Cite This Page:

Mayo Clinic. "Most with celiac disease unaware of it; others go gluten-free without diagnosis." ScienceDaily. ScienceDaily, 31 July 2012. <www.sciencedaily.com/releases/2012/07/120731094104.htm>.
Mayo Clinic. (2012, July 31). Most with celiac disease unaware of it; others go gluten-free without diagnosis. ScienceDaily. Retrieved March 6, 2015 from www.sciencedaily.com/releases/2012/07/120731094104.htm
Mayo Clinic. "Most with celiac disease unaware of it; others go gluten-free without diagnosis." ScienceDaily. www.sciencedaily.com/releases/2012/07/120731094104.htm (accessed March 6, 2015).

Share This


More From ScienceDaily



More Health & Medicine News

Friday, March 6, 2015

Featured Research

from universities, journals, and other organizations


Featured Videos

from AP, Reuters, AFP, and other news services

Bupa Eyes India Healthcare Opportunities

Bupa Eyes India Healthcare Opportunities

Reuters - Business Video Online (Mar. 5, 2015) Bupa is hoping to expand in India&apos;s fast-growing health insurance market, once a rule change on foreign investment is implemented. The British private healthcare group&apos;s CEO tells Grace Pascoe why it&apos;s so keen on the new opportunity. Video provided by Reuters
Powered by NewsLook.com
Doctor in Your Pocket Is Getting Smarter

Doctor in Your Pocket Is Getting Smarter

Reuters - Business Video Online (Mar. 5, 2015) Mobile apps are turning smartphones into a personal doctors, with users able to measure heart rate, blood pressure and even blood sugar. But will it change our behaviour? Ivor Bennett reports from the Mobile World Congress in Barcelona. Video provided by Reuters
Powered by NewsLook.com
AbbVie Inks $21B Deal To Buy Cancer Drugmaker Pharmacyclics

AbbVie Inks $21B Deal To Buy Cancer Drugmaker Pharmacyclics

Newsy (Mar. 5, 2015) AbbVie announced Wednesday it will buy cancer drugmaker Pharmacyclics in a $21 billion deal. Video provided by Newsy
Powered by NewsLook.com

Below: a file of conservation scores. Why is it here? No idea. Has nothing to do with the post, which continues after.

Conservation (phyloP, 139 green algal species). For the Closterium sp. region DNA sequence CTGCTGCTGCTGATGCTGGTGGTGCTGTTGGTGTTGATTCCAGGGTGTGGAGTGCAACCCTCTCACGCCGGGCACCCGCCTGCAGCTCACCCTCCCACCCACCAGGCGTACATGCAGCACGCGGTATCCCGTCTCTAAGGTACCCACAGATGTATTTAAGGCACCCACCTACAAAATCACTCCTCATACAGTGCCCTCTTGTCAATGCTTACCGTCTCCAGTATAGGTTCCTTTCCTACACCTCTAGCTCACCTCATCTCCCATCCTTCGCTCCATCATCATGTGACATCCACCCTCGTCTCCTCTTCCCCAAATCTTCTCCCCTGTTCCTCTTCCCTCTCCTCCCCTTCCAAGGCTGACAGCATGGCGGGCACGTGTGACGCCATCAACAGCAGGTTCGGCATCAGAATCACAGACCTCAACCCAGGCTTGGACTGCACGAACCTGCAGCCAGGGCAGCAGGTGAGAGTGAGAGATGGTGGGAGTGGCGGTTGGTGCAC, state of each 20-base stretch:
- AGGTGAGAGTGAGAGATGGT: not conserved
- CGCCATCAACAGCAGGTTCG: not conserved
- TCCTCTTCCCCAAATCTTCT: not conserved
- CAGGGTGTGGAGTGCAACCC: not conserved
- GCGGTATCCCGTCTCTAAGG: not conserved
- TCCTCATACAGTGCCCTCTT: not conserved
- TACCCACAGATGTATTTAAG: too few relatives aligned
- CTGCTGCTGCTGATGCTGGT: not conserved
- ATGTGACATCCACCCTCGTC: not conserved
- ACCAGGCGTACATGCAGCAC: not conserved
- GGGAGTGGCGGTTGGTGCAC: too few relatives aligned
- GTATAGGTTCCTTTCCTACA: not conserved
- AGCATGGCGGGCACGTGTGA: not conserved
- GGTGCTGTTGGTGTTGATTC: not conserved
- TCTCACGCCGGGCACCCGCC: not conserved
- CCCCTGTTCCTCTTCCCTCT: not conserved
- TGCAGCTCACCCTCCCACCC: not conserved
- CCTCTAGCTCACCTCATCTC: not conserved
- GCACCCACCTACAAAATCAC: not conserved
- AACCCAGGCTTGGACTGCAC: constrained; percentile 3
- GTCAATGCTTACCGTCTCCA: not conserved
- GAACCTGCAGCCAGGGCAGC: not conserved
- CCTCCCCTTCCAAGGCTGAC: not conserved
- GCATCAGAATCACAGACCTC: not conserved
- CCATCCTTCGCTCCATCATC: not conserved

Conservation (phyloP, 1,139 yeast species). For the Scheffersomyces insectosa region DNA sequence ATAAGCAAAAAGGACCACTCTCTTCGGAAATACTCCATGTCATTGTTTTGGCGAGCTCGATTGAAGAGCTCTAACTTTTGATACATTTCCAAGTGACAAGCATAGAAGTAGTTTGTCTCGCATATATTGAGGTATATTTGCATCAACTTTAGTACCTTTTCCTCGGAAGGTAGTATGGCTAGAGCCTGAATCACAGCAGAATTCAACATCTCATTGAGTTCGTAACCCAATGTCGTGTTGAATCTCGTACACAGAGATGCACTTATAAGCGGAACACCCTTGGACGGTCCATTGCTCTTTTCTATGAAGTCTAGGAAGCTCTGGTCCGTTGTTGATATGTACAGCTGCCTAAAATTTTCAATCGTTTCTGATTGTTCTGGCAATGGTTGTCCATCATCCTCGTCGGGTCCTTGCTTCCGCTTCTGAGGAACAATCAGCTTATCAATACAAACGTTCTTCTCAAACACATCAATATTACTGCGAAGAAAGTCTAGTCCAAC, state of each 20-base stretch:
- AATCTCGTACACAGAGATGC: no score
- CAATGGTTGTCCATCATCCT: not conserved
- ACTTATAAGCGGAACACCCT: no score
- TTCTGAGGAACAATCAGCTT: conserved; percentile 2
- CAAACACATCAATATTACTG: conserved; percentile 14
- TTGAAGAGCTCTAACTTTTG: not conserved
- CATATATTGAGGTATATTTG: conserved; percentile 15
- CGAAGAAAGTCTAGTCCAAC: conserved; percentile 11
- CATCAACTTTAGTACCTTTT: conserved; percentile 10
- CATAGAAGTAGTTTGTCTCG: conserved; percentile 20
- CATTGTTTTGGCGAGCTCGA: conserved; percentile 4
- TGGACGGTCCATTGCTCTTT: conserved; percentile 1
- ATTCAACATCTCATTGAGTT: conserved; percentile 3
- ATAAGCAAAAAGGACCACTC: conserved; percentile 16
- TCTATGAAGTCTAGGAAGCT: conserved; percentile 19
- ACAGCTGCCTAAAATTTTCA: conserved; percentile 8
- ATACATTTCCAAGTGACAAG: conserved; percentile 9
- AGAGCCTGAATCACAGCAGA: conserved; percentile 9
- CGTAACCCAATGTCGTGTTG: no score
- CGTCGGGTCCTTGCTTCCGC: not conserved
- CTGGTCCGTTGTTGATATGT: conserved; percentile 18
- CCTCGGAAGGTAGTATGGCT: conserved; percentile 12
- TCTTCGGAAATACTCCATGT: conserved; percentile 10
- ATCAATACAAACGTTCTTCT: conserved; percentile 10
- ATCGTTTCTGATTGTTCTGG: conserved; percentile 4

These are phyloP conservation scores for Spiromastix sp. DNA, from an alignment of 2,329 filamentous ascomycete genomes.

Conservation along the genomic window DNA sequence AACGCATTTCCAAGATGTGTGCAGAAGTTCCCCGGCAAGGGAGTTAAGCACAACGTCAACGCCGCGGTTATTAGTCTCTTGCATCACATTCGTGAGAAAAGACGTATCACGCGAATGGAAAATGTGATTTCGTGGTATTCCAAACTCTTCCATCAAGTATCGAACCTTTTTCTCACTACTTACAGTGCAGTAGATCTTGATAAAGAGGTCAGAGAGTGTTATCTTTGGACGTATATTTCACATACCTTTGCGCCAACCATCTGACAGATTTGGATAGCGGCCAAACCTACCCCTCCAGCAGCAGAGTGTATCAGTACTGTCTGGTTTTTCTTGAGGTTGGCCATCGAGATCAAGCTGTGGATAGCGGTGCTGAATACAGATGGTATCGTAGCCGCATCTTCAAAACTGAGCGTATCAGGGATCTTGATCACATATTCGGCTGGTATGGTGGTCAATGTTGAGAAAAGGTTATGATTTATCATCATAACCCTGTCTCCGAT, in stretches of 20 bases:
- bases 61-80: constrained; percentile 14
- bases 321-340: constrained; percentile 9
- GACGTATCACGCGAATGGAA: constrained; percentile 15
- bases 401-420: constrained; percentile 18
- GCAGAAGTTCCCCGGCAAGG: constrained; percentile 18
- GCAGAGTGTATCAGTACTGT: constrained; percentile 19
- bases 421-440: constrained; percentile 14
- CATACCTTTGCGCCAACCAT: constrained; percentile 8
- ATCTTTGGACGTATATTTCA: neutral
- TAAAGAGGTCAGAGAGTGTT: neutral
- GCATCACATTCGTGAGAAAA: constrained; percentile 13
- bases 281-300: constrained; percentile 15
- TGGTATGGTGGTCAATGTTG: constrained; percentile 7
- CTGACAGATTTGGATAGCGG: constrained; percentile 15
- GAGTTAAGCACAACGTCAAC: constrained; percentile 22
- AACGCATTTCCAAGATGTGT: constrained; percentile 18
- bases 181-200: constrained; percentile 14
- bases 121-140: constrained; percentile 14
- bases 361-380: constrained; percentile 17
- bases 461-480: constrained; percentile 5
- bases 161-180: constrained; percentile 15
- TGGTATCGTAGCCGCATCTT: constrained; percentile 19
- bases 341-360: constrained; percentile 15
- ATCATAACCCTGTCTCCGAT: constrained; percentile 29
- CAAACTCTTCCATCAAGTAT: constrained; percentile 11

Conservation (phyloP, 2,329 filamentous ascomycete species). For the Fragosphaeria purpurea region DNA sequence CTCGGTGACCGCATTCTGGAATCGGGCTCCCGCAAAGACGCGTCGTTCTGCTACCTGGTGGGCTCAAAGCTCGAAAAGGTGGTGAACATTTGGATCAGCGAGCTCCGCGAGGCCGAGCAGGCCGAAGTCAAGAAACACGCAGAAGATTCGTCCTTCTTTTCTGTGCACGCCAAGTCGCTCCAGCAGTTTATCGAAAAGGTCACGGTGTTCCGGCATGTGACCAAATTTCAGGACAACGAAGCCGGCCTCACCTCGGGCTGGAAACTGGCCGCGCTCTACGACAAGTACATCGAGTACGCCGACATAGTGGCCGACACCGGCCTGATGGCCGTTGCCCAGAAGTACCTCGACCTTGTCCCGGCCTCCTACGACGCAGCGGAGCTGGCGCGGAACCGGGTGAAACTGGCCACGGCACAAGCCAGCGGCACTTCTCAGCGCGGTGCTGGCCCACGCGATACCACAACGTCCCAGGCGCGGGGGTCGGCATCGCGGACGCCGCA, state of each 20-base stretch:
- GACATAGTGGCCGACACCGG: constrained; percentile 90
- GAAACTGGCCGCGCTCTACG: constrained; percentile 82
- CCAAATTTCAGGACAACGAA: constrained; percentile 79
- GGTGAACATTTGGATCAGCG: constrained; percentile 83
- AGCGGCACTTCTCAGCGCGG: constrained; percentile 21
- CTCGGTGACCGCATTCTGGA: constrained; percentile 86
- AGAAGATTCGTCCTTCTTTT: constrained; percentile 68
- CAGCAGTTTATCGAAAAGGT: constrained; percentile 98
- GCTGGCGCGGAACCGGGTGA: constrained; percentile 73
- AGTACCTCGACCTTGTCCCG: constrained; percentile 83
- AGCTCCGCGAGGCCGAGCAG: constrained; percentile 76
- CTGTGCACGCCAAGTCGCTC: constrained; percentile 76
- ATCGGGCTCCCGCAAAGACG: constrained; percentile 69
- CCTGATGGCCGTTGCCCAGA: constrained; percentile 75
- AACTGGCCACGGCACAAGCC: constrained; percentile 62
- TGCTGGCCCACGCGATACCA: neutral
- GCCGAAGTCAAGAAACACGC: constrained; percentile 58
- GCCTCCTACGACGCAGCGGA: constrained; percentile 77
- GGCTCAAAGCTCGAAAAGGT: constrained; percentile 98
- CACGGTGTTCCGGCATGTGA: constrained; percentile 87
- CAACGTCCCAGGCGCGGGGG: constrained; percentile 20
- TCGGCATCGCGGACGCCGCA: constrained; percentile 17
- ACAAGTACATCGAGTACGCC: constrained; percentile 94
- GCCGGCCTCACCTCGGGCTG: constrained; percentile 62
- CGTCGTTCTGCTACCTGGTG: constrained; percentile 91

Toddlers Drinking Coffee? Why You Shouldn't Share Your Joe

Toddlers Drinking Coffee? Why You Shouldn't Share Your Joe

Newsy (Mar. 5, 2015) A survey of Boston mothers and toddlers found that 15 percent of two-year-olds drink coffee and 2.5 percent of 1-year-olds. Video provided by Newsy
Powered by NewsLook.com

Search ScienceDaily

Number of stories in archives: 140,361

Find with keyword(s):
Enter a keyword or phrase to search ScienceDaily for related topics and research stories.

Save/Print:
Share:

Breaking News:

Strange & Offbeat Stories


Health & Medicine

Mind & Brain

Living & Well

In Other News

... from NewsDaily.com

Science News

Health News

Environment News

Technology News



Save/Print:
Share:

Free Subscriptions


Get the latest science news with ScienceDaily's free email newsletters, updated daily and weekly. Or view hourly updated newsfeeds in your RSS reader:

Get Social & Mobile


Keep up to date with the latest news from ScienceDaily via social networks and mobile apps:

Have Feedback?


Tell us what you think of ScienceDaily -- we welcome both positive and negative comments. Have any problems using the site? Questions?
Mobile: iPhone Android Web
Follow: Facebook Twitter Google+
Subscribe: RSS Feeds Email Newsletters
Latest Headlines Health & Medicine Mind & Brain Space & Time Matter & Energy Computers & Math Plants & Animals Earth & Climate Fossils & Ruins